Home > Uncategorized > David Brooks’ Assessment of Donald Trump Jr and the Trump Family’s History Unwittingly Undercuts the Notion of Running Schools Like a Business

David Brooks’ Assessment of Donald Trump Jr and the Trump Family’s History Unwittingly Undercuts the Notion of Running Schools Like a Business

David Brooks, a GOP loyalist, has long supported his party’s notion (and that of neo-liberals) that public services should run like a business and, whenever possible, outsourced to private enterprise. I find it difficult to believe that he, his GOP colleagues, and neo-liberals in the Democratic party can hold that view after they read and digest the column Mr. Brooks wrote in today’s NYTimes. Titled “Moral Vacuum in the House of Trump”, 3/4 of the column recounts a history of the Trump family beginning with Donald Trump’s grandfather who made a small fortune operating hotels in the Pacific Northwest and ending with Donald Trump’s son who obliviously scheduled a meeting with a Russian attorney who offered to give him some compromising information about Hillary Clinton.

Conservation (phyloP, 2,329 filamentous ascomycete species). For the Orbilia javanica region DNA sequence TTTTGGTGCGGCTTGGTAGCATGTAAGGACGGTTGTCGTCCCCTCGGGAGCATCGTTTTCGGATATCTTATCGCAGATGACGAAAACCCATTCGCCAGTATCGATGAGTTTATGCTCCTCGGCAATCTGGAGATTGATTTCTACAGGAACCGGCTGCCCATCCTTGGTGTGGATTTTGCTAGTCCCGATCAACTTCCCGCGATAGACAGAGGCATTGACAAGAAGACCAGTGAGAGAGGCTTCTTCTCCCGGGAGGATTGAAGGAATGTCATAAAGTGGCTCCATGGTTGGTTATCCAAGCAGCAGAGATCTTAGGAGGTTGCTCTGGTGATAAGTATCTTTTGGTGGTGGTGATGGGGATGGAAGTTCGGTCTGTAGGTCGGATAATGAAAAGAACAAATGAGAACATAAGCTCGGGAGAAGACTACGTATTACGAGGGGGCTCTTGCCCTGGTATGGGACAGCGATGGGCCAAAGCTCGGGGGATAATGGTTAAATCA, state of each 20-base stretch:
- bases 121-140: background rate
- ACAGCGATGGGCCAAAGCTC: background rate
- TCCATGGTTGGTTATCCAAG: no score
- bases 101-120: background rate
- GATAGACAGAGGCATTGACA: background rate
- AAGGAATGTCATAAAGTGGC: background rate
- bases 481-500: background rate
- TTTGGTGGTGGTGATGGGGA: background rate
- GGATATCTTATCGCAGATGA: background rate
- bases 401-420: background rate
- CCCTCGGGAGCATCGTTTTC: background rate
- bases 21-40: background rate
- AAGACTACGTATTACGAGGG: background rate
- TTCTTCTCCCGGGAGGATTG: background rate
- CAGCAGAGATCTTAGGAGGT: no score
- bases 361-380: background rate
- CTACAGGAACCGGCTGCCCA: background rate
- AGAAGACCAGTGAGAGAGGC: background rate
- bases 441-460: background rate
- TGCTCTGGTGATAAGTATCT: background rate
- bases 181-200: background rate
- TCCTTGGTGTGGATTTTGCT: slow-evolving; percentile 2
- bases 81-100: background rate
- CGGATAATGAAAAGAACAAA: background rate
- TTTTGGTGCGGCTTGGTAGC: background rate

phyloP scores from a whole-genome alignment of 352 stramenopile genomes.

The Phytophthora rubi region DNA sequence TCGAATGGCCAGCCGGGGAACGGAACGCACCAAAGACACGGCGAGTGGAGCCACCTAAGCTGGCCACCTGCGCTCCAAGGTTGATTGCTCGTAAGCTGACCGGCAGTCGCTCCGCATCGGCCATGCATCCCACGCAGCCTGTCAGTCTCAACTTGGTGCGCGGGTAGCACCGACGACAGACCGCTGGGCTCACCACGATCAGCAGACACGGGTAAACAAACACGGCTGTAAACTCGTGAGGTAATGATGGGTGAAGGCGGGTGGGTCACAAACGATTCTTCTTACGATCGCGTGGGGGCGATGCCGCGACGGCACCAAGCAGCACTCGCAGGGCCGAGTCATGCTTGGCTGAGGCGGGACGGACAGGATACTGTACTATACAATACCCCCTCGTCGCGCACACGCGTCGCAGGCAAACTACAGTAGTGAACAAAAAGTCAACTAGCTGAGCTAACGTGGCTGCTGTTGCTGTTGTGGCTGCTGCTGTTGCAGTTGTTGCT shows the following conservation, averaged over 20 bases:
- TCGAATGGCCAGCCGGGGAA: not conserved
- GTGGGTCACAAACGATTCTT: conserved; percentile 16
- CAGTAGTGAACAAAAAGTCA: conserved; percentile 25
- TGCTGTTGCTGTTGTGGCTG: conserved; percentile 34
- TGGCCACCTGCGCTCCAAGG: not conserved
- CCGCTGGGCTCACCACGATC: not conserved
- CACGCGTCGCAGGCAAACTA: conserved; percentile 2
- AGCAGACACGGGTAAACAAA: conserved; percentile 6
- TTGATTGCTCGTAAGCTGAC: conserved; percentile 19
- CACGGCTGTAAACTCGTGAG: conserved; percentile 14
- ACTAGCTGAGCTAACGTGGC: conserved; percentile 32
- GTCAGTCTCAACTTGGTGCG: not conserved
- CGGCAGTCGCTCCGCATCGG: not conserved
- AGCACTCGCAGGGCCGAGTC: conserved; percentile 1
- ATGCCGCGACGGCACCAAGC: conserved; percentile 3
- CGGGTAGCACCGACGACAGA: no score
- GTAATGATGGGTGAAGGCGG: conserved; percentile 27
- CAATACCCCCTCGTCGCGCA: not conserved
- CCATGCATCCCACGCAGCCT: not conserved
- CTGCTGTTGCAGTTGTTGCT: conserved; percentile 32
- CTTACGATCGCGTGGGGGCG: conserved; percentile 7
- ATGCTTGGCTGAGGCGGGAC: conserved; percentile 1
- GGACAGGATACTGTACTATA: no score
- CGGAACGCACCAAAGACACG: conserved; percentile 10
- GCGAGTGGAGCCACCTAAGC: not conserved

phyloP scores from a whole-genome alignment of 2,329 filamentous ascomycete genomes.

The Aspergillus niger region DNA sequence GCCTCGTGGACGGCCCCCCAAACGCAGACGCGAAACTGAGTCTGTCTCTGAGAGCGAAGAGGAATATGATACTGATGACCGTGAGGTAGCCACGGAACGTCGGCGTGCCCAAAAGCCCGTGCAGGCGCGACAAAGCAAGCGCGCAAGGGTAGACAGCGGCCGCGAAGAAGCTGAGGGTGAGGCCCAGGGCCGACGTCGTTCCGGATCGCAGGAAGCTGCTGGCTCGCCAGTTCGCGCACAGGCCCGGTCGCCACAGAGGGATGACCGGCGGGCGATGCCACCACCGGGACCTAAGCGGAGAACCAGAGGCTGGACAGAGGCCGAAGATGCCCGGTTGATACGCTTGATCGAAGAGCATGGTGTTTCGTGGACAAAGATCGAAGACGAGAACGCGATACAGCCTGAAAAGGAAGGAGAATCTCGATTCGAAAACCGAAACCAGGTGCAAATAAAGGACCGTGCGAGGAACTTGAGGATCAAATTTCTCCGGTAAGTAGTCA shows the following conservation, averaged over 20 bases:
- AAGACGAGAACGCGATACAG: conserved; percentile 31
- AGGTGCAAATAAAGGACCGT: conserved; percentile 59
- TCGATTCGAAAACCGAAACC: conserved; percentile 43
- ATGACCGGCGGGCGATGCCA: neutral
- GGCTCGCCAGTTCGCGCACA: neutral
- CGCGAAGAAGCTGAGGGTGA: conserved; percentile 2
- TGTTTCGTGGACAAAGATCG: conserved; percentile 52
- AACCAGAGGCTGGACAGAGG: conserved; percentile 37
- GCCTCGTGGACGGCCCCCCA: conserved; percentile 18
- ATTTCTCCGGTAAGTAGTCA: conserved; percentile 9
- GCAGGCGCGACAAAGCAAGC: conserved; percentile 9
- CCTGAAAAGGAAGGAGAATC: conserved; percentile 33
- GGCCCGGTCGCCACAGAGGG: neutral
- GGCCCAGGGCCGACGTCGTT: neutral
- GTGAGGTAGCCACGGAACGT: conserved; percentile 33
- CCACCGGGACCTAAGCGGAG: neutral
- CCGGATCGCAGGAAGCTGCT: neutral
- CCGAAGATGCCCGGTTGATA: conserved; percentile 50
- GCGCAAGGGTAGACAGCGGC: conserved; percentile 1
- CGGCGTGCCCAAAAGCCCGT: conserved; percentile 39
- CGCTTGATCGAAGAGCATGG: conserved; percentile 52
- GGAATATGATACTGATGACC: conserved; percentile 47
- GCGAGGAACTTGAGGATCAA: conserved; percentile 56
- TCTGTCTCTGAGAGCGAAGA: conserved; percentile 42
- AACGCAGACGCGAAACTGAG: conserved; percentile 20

After recounting the questionable “offerings” available in Grandfather Trump’s hotels, the questionable financial practices that enabled Father Trump to earn a huge fortune building and selling modestly priced homes in New York, Mr. Brooks concludes that from the Trump family’s perspective, ethics are immaterial. The Trump family has “…no attachment to any external moral truth or ethical code. There is just naked capitalism.” 

After reading the column, two quotes jumped out at me:

One from Donald Trump, Jr. that read: ““That’s what we do in business. If there’s information out there, you want it.”

And, one from David Brooks that read: “Successful business people, like successful politicians, are very ambitious, but they generally have some complementary moral code that checks their greed and channels their drive.”

As I noted in a comment I submitted, I find it hard to believe that David Brooks (and his GOP and neoliberal compatriots) can continue to advocate that public services like infrastructure, schools, and health care be outsourced to businesses believing— against all evidence— that successful business people “…have some complementary moral code that checks their greed and channels their drive.” When public enterprises are “run like a business” corruption will follow… and if public enterprises are outsourced to businesses shareholders will win and the public will lose. Publicly operations overseen by democratically elected officials may not result in profit for the top .01%, but it will result in higher levels of trust among members of the public and better services for all.

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